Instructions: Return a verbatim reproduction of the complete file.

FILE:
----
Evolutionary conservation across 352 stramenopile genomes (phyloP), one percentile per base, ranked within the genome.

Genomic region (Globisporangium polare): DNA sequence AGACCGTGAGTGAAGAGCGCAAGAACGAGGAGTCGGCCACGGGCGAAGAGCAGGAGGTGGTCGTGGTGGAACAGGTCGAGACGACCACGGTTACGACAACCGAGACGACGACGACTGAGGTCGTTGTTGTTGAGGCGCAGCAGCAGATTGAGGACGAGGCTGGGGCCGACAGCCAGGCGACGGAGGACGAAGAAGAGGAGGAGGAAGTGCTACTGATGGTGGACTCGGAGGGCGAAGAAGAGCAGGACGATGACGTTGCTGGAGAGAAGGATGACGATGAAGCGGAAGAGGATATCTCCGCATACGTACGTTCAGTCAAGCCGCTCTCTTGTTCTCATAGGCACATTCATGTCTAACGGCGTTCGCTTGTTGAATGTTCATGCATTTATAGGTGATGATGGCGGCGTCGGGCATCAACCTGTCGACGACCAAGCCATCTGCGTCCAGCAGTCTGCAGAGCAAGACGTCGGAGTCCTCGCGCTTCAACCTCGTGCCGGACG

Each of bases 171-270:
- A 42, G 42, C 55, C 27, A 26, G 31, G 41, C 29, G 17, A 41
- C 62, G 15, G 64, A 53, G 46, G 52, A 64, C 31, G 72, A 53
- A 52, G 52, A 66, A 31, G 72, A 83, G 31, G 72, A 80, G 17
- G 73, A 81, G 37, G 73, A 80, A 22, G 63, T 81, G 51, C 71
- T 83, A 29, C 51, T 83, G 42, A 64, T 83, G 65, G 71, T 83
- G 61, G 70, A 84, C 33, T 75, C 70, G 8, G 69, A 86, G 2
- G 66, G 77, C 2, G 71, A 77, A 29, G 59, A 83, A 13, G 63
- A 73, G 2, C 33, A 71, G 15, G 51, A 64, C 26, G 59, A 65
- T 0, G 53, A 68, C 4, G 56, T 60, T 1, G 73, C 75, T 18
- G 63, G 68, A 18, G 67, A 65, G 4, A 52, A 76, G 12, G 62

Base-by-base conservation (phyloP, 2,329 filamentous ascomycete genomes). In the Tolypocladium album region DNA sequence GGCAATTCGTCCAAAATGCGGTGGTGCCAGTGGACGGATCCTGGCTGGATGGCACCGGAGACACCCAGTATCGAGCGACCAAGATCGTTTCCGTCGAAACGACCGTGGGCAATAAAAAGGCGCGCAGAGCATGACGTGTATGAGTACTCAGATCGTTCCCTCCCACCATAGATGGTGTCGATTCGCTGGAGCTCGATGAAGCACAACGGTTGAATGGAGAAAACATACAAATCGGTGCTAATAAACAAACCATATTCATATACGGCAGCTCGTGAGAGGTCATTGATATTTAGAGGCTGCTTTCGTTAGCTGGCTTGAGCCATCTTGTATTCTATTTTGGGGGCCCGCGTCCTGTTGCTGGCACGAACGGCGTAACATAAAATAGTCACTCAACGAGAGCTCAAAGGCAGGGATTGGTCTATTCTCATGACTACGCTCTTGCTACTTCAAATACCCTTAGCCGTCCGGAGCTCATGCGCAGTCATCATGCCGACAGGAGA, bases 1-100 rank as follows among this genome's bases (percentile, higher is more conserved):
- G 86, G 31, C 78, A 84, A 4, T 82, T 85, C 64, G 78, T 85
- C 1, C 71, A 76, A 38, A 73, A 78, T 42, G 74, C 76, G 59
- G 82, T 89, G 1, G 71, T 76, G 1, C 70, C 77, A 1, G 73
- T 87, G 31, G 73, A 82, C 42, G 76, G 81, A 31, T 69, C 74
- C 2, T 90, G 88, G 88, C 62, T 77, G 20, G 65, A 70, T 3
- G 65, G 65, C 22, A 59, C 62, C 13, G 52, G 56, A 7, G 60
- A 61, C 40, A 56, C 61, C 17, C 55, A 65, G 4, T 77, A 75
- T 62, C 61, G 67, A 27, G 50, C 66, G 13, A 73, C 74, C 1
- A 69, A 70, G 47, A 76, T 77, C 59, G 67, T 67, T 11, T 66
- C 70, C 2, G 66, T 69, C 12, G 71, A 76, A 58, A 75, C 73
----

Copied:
Evolutionary conservation across 352 stramenopile genomes (phyloP), one percentile per base, ranked within the genome.

Genomic region (Globisporangium polare): DNA sequence AGACCGTGAGTGAAGAGCGCAAGAACGAGGAGTCGGCCACGGGCGAAGAGCAGGAGGTGGTCGTGGTGGAACAGGTCGAGACGACCACGGTTACGACAACCGAGACGACGACGACTGAGGTCGTTGTTGTTGAGGCGCAGCAGCAGATTGAGGACGAGGCTGGGGCCGACAGCCAGGCGACGGAGGACGAAGAAGAGGAGGAGGAAGTGCTACTGATGGTGGACTCGGAGGGCGAAGAAGAGCAGGACGATGACGTTGCTGGAGAGAAGGATGACGATGAAGCGGAAGAGGATATCTCCGCATACGTACGTTCAGTCAAGCCGCTCTCTTGTTCTCATAGGCACATTCATGTCTAACGGCGTTCGCTTGTTGAATGTTCATGCATTTATAGGTGATGATGGCGGCGTCGGGCATCAACCTGTCGACGACCAAGCCATCTGCGTCCAGCAGTCTGCAGAGCAAGACGTCGGAGTCCTCGCGCTTCAACCTCGTGCCGGACG

Each of bases 171-270:
- A 42, G 42, C 55, C 27, A 26, G 31, G 41, C 29, G 17, A 41
- C 62, G 15, G 64, A 53, G 46, G 52, A 64, C 31, G 72, A 53
- A 52, G 52, A 66, A 31, G 72, A 83, G 31, G 72, A 80, G 17
- G 73, A 81, G 37, G 73, A 80, A 22, G 63, T 81, G 51, C 71
- T 83, A 29, C 51, T 83, G 42, A 64, T 83, G 65, G 71, T 83
- G 61, G 70, A 84, C 33, T 75, C 70, G 8, G 69, A 86, G 2
- G 66, G 77, C 2, G 71, A 77, A 29, G 59, A 83, A 13, G 63
- A 73, G 2, C 33, A 71, G 15, G 51, A 64, C 26, G 59, A 65
- T 0, G 53, A 68, C 4, G 56, T 60, T 1, G 73, C 75, T 18
- G 63, G 68, A 18, G 67, A 65, G 4, A 52, A 76, G 12, G 62

Base-by-base conservation (phyloP, 2,329 filamentous ascomycete genomes). In the Tolypocladium album region DNA sequence GGCAATTCGTCCAAAATGCGGTGGTGCCAGTGGACGGATCCTGGCTGGATGGCACCGGAGACACCCAGTATCGAGCGACCAAGATCGTTTCCGTCGAAACGACCGTGGGCAATAAAAAGGCGCGCAGAGCATGACGTGTATGAGTACTCAGATCGTTCCCTCCCACCATAGATGGTGTCGATTCGCTGGAGCTCGATGAAGCACAACGGTTGAATGGAGAAAACATACAAATCGGTGCTAATAAACAAACCATATTCATATACGGCAGCTCGTGAGAGGTCATTGATATTTAGAGGCTGCTTTCGTTAGCTGGCTTGAGCCATCTTGTATTCTATTTTGGGGGCCCGCGTCCTGTTGCTGGCACGAACGGCGTAACATAAAATAGTCACTCAACGAGAGCTCAAAGGCAGGGATTGGTCTATTCTCATGACTACGCTCTTGCTACTTCAAATACCCTTAGCCGTCCGGAGCTCATGCGCAGTCATCATGCCGACAGGAGA, bases 1-100 rank as follows among this genome's bases (percentile, higher is more conserved):
- G 86, G 31, C 78, A 84, A 4, T 82, T 85, C 64, G 78, T 85
- C 1, C 71, A 76, A 38, A 73, A 78, T 42, G 74, C 76, G 59
- G 82, T 89, G 1, G 71, T 76, G 1, C 70, C 77, A 1, G 73
- T 87, G 31, G 73, A 82, C 42, G 76, G 81, A 31, T 69, C 74
- C 2, T 90, G 88, G 88, C 62, T 77, G 20, G 65, A 70, T 3
- G 65, G 65, C 22, A 59, C 62, C 13, G 52, G 56, A 7, G 60
- A 61, C 40, A 56, C 61, C 17, C 55, A 65, G 4, T 77, A 75
- T 62, C 61, G 67, A 27, G 50, C 66, G 13, A 73, C 74, C 1
- A 69, A 70, G 47, A 76, T 77, C 59, G 67, T 67, T 11, T 66
- C 70, C 2, G 66, T 69, C 12, G 71, A 76, A 58, A 75, C 73